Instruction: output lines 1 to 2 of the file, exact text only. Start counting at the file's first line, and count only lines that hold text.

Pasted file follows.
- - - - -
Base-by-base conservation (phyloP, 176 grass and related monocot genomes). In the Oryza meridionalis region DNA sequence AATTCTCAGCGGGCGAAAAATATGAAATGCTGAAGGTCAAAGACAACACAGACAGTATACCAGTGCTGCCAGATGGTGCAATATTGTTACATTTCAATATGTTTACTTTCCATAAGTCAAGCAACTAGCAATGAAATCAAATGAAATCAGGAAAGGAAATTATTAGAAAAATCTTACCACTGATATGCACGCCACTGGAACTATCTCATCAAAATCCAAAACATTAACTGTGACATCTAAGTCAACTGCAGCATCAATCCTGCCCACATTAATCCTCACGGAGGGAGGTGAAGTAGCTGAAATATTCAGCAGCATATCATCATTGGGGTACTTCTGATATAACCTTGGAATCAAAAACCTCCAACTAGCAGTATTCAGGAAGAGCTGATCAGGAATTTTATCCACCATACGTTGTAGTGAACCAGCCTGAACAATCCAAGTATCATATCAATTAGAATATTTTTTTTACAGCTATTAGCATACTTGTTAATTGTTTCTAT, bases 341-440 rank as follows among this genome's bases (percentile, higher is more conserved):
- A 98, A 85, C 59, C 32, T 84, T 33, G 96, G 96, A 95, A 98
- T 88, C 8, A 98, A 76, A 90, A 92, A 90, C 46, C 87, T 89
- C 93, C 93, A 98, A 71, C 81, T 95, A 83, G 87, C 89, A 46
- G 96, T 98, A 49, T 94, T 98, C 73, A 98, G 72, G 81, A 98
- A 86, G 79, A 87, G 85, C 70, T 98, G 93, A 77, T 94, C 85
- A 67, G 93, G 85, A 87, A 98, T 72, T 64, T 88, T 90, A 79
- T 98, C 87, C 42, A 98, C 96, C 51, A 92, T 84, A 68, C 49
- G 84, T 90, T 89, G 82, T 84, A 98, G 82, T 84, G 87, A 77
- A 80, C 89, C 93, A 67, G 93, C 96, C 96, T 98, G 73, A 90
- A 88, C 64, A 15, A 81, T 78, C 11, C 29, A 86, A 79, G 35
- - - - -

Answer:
Base-by-base conservation (phyloP, 176 grass and related monocot genomes). In the Oryza meridionalis region DNA sequence AATTCTCAGCGGGCGAAAAATATGAAATGCTGAAGGTCAAAGACAACACAGACAGTATACCAGTGCTGCCAGATGGTGCAATATTGTTACATTTCAATATGTTTACTTTCCATAAGTCAAGCAACTAGCAATGAAATCAAATGAAATCAGGAAAGGAAATTATTAGAAAAATCTTACCACTGATATGCACGCCACTGGAACTATCTCATCAAAATCCAAAACATTAACTGTGACATCTAAGTCAACTGCAGCATCAATCCTGCCCACATTAATCCTCACGGAGGGAGGTGAAGTAGCTGAAATATTCAGCAGCATATCATCATTGGGGTACTTCTGATATAACCTTGGAATCAAAAACCTCCAACTAGCAGTATTCAGGAAGAGCTGATCAGGAATTTTATCCACCATACGTTGTAGTGAACCAGCCTGAACAATCCAAGTATCATATCAATTAGAATATTTTTTTTACAGCTATTAGCATACTTGTTAATTGTTTCTAT, bases 341-440 rank as follows among this genome's bases (percentile, higher is more conserved):
- A 98, A 85, C 59, C 32, T 84, T 33, G 96, G 96, A 95, A 98